“Hosts will toggle E2EE on or off on a per-meeting basis,” it further notes, adding that account administrators will also have the ability to enable and disable E2EE at the account and group level.

Today the company also released a v2 update of its e2e encryption design — posting the spec to Github.

Zoom U-turns on no e2e encryption for free users

In a major security U-turn, videoconferencing platform Zoom has said it will, after all, offer end-to-end encryption to all users — including those who do not pay to use its service.

The caveat is that free users must provide certain “additional” pieces of information for verification purposes (such as a phone number where they can respond to a verification link) before being allowed to use e2e encryption — which Zoom says is a necessary check so it can “prevent and fight abuse” on its platform. However it’s a major step up from the prior offer of ‘no e2e unless you pay us‘.

“We are grateful to those who have provided their input on our E2EE design, both technical and philosophical,” Zoom writes in a blog update today. “We encourage everyone to continue to share their views throughout this complex, ongoing process.”

The company faced a storm of criticism earlier this month after Bloomberg reported comments by CEO Eric Yuan, who said it did not intend to provide e2e encryption for non-paying users because it wanted to be able to work with law enforcement.

Security and privacy experts waded it to blast the stance. One notable critic of the position was cryptography expert, Matthew Green — whose name you’ll find listed on Zoom’s e2e encryption design white paper.

“Once the precedent is set that E2E encryption is too ‘dangerous’ to hand to the masses, the genie is out of the bottle. And once corporate America accepts that private communications are too politically risky to deploy, it’s going to be hard to put it back,” Green warned in a nuanced Twitter thread.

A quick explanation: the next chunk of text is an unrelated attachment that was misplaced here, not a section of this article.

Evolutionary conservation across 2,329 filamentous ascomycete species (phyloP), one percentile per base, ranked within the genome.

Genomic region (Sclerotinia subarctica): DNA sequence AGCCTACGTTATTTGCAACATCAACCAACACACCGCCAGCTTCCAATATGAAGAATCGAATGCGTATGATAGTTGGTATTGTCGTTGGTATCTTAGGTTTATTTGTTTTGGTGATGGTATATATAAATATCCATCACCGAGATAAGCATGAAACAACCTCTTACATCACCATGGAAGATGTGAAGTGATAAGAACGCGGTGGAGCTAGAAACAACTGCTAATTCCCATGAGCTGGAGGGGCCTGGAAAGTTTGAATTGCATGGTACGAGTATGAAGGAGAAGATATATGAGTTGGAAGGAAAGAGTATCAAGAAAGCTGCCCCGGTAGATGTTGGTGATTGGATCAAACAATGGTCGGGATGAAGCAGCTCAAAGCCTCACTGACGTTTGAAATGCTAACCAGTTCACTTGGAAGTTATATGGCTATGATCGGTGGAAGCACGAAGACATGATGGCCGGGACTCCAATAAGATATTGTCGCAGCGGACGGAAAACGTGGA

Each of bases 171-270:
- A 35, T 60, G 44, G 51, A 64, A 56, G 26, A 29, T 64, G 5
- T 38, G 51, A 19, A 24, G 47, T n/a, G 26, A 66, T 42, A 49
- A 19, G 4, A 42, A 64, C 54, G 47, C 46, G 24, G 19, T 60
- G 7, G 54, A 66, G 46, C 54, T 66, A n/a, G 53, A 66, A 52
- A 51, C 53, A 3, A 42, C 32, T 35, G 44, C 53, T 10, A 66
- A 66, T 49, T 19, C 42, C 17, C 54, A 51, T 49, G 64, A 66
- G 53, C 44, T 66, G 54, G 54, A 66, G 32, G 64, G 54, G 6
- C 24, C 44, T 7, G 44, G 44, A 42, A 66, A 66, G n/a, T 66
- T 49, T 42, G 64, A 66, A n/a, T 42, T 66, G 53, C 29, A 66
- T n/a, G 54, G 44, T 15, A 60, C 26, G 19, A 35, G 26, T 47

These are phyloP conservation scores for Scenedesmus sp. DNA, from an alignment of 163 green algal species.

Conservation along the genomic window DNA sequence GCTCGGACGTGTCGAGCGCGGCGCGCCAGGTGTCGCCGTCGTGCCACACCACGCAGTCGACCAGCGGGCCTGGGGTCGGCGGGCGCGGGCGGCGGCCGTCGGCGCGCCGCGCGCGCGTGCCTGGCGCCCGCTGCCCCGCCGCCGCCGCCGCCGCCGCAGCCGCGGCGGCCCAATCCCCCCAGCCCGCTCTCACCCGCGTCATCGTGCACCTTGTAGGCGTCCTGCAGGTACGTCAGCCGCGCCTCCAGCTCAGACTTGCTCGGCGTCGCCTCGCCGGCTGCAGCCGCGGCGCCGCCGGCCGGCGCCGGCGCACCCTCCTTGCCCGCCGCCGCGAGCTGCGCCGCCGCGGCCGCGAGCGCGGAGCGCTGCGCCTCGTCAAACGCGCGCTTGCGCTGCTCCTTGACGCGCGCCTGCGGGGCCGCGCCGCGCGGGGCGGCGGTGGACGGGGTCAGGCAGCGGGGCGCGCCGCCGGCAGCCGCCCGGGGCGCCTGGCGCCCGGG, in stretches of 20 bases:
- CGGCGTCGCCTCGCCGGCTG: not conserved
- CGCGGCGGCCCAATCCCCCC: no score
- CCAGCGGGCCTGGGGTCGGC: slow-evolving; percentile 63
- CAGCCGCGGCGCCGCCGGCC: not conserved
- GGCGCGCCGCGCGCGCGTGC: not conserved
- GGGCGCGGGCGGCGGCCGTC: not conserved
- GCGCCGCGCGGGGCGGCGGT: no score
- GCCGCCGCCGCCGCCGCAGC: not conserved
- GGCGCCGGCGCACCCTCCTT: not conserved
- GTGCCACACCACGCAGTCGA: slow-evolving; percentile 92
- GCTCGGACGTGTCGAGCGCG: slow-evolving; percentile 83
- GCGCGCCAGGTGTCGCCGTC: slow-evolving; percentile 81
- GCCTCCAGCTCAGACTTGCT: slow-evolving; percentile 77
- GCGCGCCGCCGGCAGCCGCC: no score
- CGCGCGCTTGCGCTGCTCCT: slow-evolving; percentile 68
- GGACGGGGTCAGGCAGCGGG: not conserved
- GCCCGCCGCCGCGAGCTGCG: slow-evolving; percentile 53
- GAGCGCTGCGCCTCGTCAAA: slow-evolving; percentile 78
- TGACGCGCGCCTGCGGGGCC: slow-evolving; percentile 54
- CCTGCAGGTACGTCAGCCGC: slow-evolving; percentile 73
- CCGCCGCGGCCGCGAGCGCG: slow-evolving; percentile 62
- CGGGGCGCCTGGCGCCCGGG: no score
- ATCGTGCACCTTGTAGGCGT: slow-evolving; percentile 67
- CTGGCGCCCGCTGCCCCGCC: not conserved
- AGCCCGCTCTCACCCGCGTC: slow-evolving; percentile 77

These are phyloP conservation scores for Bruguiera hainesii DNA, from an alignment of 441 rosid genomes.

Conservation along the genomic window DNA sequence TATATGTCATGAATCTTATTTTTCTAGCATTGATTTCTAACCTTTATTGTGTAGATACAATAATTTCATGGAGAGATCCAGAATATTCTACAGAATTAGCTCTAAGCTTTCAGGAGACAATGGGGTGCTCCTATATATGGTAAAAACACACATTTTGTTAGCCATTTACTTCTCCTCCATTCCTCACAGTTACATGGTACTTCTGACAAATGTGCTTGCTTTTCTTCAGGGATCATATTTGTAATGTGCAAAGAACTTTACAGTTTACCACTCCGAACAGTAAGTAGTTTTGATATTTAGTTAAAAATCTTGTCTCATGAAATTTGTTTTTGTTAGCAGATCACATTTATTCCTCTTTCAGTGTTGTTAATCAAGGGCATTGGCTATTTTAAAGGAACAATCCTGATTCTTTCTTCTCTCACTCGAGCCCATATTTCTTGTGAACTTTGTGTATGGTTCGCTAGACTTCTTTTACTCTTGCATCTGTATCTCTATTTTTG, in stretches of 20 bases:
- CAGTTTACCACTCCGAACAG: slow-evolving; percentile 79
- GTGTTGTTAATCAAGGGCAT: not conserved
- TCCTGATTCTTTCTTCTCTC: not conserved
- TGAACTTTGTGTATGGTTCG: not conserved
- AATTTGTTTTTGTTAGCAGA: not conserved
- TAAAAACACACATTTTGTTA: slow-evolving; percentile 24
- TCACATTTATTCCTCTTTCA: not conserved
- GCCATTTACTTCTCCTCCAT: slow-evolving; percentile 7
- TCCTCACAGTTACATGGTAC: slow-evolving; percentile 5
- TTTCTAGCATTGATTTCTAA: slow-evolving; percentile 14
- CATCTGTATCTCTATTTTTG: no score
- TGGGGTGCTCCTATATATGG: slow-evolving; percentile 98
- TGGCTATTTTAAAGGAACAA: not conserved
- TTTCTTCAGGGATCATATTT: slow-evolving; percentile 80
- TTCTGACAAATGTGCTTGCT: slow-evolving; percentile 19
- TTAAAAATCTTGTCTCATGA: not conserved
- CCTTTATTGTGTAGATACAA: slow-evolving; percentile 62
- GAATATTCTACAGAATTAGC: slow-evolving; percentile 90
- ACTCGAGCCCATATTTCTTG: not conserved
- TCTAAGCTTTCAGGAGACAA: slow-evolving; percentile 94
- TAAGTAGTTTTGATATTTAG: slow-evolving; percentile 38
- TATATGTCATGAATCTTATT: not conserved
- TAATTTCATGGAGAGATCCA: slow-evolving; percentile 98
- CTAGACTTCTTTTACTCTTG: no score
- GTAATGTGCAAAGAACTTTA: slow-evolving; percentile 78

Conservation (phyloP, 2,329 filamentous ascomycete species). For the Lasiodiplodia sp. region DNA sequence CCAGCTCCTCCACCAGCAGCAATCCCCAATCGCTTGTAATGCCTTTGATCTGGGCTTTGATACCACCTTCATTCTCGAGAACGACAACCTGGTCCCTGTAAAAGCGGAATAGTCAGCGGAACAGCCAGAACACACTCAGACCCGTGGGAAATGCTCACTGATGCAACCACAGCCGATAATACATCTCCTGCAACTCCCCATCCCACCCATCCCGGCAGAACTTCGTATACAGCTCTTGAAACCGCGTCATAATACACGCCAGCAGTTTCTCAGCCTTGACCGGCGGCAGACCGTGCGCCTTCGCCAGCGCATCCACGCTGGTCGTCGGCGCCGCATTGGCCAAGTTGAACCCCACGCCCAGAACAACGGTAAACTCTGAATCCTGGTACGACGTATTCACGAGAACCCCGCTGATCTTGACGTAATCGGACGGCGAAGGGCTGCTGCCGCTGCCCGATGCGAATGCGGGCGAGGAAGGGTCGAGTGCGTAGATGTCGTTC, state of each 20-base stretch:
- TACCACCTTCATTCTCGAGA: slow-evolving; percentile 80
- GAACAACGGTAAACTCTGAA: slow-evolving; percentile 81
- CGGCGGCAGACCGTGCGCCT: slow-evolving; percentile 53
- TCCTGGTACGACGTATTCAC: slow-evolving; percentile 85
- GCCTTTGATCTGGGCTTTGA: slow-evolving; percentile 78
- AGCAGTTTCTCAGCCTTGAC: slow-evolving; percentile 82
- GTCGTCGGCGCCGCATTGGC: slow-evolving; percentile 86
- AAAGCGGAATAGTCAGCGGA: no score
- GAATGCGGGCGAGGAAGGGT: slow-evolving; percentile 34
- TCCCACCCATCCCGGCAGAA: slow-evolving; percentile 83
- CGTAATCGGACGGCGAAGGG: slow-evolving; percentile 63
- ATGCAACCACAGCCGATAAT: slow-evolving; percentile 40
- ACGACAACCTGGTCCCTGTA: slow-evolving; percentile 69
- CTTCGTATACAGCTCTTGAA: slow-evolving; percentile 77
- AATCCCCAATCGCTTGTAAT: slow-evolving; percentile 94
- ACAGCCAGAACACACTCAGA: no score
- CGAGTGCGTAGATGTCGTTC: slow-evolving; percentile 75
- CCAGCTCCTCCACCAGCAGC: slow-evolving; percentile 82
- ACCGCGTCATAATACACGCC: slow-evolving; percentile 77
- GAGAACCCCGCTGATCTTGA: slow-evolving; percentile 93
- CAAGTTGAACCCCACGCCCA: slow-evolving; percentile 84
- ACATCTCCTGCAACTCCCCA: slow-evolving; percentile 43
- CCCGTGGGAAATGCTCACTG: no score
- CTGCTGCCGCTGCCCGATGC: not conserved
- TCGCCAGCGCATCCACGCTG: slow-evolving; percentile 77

Since the e2e encryption storm, Zoom has faced another scandal — this time related to privacy and censorship, after it admitted shutting down a number of Chinese activists accounts at the request of the Chinese government. So the company may have stumbled upon another good reason for reversing its stance — given it’s a lot more difficult to censor content you can’t see.

Explaining the shift in its blog post, Zoom says only that it follows a period of engagement “with civil liberties organizations, our CISO council, child safety advocates, encryption experts, government representatives, our own users, and others”.

“We have also explored new technologies to enable us to offer E2EE to all tiers of users,” it adds.

Its blog briefly discusses how non-paying users will be able to gain access to e2e encryption, with Zoom writing: “Free/Basic users seeking access to E2EE will participate in a one-time process that will prompt the user for additional pieces of information, such as verifying a phone number via a text message.”

“Many leading companies perform similar steps on account creation to reduce the mass creation of abusive accounts. We are confident that by implementing risk-based authentication, in combination with our current mix of tools — including our Report a User function — we can continue to prevent and fight abuse,” it adds.

Certain countries require an ID check to purchase a SIM card so Zoom’s verification provision may make it impossible for some users to access e2e encryption without leaving an identity trail which state agencies could unpick.

Per Zoom’s blog post, a beta of the e2e encryption implementation will kick off in July. The platform’s default encryption remains AES 256 GCM in the meanwhile.

The forthcoming e2e encryption will not be switched on by default — but rather offered as an option. Zoom says this is because it limits some meeting functionality (“such as the ability to include traditional PSTN phone lines or SIP/H.323 hardware conference room systems”).

“Hosts will toggle E2EE on or off on a per-meeting basis,” it further notes, adding that account administrators will also have the ability to enable and disable E2EE at the account and group level.

Today the company also released a v2 update of its e2e encryption design — posting the spec to Github.